There’s an urban legend in education that says new teachers will begin their careers as “roamers,” or traveling teachers, in overcrowded high schools. I suppose I was an anomaly. I had my own, beautiful classroom for my first year of teaching, but the glory was short lived. I became a “roamer” in my second year. Traveling to five different classrooms — one for each passing period — isn’t exactly thrilling. Needless to say, I was very disappointed to be displaced.
Was I really going to let this little setback ruin my year? Of course not!
Rather than looking at my new situation as a problem, I used this experience as an opportunity to try something brand new; something completely outside the box. I would redefine classroom. I would build a mobile app — a “mobile classroom” to fill the void.
As a new teacher, I remember my greatest fears: students would run wild, it would be impossible to get their attention, and my class would be out of control. I thought a lot about rules and consequences, making plans for different types of disturbances. Though my class still felt pretty crazy, I found comfort in my plans for order.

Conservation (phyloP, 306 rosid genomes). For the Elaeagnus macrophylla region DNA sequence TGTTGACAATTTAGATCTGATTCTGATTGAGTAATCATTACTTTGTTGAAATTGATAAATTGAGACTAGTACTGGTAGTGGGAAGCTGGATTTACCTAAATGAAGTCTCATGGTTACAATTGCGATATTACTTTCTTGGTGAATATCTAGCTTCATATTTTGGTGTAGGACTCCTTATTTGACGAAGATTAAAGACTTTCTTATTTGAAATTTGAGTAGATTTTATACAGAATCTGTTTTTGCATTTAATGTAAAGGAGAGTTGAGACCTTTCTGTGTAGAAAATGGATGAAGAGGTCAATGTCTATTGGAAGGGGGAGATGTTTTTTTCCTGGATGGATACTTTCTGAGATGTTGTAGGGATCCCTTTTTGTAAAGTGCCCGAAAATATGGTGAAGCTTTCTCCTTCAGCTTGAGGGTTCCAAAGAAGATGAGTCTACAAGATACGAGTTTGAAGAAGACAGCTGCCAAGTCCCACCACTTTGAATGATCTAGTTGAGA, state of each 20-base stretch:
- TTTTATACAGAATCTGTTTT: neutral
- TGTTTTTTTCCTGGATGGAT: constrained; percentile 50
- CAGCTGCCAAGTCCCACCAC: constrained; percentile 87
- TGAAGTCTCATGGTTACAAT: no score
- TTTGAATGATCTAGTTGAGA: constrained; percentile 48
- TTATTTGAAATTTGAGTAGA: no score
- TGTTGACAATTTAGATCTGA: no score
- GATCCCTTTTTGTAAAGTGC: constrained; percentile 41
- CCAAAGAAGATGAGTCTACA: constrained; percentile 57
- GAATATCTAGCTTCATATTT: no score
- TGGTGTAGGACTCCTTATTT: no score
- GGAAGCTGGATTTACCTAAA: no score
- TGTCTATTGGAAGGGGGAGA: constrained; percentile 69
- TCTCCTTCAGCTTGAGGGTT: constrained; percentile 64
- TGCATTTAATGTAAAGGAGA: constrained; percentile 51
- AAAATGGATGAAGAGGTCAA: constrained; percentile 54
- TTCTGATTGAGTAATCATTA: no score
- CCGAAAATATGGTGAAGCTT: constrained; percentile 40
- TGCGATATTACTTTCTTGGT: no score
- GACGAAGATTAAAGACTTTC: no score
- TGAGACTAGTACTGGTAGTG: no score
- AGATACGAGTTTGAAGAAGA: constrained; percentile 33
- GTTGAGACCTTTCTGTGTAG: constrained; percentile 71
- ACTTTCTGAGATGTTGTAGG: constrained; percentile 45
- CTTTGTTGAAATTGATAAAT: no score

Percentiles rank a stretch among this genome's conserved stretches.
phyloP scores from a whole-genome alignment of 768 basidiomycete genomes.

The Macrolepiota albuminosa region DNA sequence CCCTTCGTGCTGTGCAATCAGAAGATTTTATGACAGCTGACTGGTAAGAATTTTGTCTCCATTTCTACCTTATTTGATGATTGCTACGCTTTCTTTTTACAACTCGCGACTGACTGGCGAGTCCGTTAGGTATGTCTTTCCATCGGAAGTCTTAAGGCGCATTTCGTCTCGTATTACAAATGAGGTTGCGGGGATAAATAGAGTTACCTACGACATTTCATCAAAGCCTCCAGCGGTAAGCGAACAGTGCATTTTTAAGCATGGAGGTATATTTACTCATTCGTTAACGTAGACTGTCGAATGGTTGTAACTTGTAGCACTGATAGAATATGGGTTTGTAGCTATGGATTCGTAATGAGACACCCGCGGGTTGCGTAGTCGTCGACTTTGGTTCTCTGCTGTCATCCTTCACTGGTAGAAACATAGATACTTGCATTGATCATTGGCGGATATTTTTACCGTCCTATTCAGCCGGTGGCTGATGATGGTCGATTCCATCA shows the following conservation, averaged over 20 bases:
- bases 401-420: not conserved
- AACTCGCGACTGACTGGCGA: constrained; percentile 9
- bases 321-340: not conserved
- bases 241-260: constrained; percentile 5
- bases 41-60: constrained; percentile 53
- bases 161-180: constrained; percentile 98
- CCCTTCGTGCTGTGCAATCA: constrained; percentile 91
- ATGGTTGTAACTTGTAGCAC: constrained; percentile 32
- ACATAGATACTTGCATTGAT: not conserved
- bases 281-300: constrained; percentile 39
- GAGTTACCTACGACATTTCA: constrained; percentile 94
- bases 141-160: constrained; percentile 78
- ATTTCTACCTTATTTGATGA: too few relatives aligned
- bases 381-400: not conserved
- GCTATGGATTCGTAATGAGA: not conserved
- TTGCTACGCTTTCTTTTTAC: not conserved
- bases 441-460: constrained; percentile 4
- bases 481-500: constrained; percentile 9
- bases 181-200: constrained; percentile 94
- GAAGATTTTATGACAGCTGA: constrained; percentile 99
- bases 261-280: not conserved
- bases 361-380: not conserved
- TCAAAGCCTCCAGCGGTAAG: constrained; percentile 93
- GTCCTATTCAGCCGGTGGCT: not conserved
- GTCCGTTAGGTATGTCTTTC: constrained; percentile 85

But all my thinking about classroom management neglected one important thing: classroom culture. I was so concerned with keeping my class under control that I forgot to spend time developing a positive classroom culture.
Most new teachers plan to create calm and productive classrooms. But as we all know, things don’t always go as planned. When I observe new teachers, I often see them using a great selection of classroom management tools: counting down, waiting for all students’ attention, giving consequences, reminding the class of the class agreements… and on and on.
But sometimes when teachers are so focused on classroom management, entire lesson periods are spent trying to get students on task. This is exhausting for both teachers and students — teachers never get a chance to truly teach, and students never get a chance to learn the content.
To say that the first year of teaching is challenging would be an understatement. There are so many moving parts to manage and so many new things to learn that it’s sometimes difficult to know where to start. Keep it simple and start with these small teaching tweaks.